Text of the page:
09 August 2015, Abuja – Dr. Ibe Kachikwu, who was appointed the new Group Managing Director (GMD) of the Nigerian National Petroleum Corporation (NNPC) assumes duty at a rather intricate time. But he has his job at the corporation quite spelt out, writes Chineme Okafor
Notwithstanding the national applause which the appointment of Dr. Ibe Kachikwu by President Muhammadu Buhari as the new Group Managing Director (GMD) of the Nigerian National Petroleum Corporation (NNPC) received, one thing is however certain – that he will be saddled with the arduous task of cleaning reported age-long operational mess at the state oil company.
The appointment of Kachikwu, reportedly a thorough bred oil czar, has received good levels of appreciation by industry stakeholders who described him as a ‘round peg in a round hole’ due majorly to his grasp of the workings of the global oil industry.
Based on his educational background, Kachikwu is a first class graduate of law of the University of Nigeria, Nsukka and the Nigerian Law School (NLS). He also holds postgraduate degrees from Harvard University.
But unlike his predecessors whose job description may not have come as tough as his, Kachikwu will have to reset the working conditions of a corporation that has received bad judgements from spectators across climes; the NNPC has over the years lost tremendous face value amongst its peers, it has rather been adjudged corrupt and inefficient.
Calls for the restructuring of the NNPC which by law manages the Joint Venture operations between the federal government and multinational oil companies had been on with varying degrees of controversies surrounding its operations.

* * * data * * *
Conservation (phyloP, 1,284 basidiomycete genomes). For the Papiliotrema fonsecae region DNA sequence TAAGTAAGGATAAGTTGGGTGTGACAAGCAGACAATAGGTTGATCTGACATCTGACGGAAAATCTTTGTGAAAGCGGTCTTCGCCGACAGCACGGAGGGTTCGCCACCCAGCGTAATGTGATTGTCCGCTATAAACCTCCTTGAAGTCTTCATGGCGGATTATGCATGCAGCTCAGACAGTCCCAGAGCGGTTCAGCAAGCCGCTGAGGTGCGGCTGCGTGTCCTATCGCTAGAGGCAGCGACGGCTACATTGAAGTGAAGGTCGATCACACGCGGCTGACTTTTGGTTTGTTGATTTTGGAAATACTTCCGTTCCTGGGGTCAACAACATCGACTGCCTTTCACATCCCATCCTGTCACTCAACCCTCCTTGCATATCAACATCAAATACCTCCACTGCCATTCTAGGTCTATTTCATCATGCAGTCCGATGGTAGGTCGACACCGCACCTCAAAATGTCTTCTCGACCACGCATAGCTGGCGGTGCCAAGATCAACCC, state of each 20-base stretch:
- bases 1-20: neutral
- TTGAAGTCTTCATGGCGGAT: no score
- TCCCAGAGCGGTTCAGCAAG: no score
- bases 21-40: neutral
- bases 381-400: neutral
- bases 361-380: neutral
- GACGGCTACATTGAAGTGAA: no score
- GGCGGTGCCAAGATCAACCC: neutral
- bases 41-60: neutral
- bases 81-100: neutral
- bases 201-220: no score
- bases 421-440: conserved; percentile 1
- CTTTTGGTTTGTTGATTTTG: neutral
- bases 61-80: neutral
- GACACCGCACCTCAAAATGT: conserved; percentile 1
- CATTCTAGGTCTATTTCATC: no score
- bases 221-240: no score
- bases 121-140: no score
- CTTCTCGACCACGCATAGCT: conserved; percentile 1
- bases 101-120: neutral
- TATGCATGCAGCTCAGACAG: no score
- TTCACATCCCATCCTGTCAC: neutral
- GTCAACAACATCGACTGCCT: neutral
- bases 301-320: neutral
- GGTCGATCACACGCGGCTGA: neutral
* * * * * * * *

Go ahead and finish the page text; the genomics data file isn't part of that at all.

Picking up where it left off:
Apparently due to lack of supervision by its board, the NNPC has overtime relapsed into a mere rent-collector for the government with very little value addition when compared with its contemporaries such as Petrobras of Brazil or Petronas of Malaysia.
The corporation, has also failed in the acts of transparently conducting its business and accounting for same openly. Yearly, cases of operational dysfunctions, corrupt operations and poor accountability from the NNPC dominates audit reports on the oil sector by the Nigeria Extractive Industries Transparency Initiative (NEITI).
For example, even with powers granted it by law to deduct funds for its operations from source, auditors found that between 2007 and 2009, the NNPC had over-deducted funds in subsidy claims to the tune of N28.5 billion without properly accounting for same.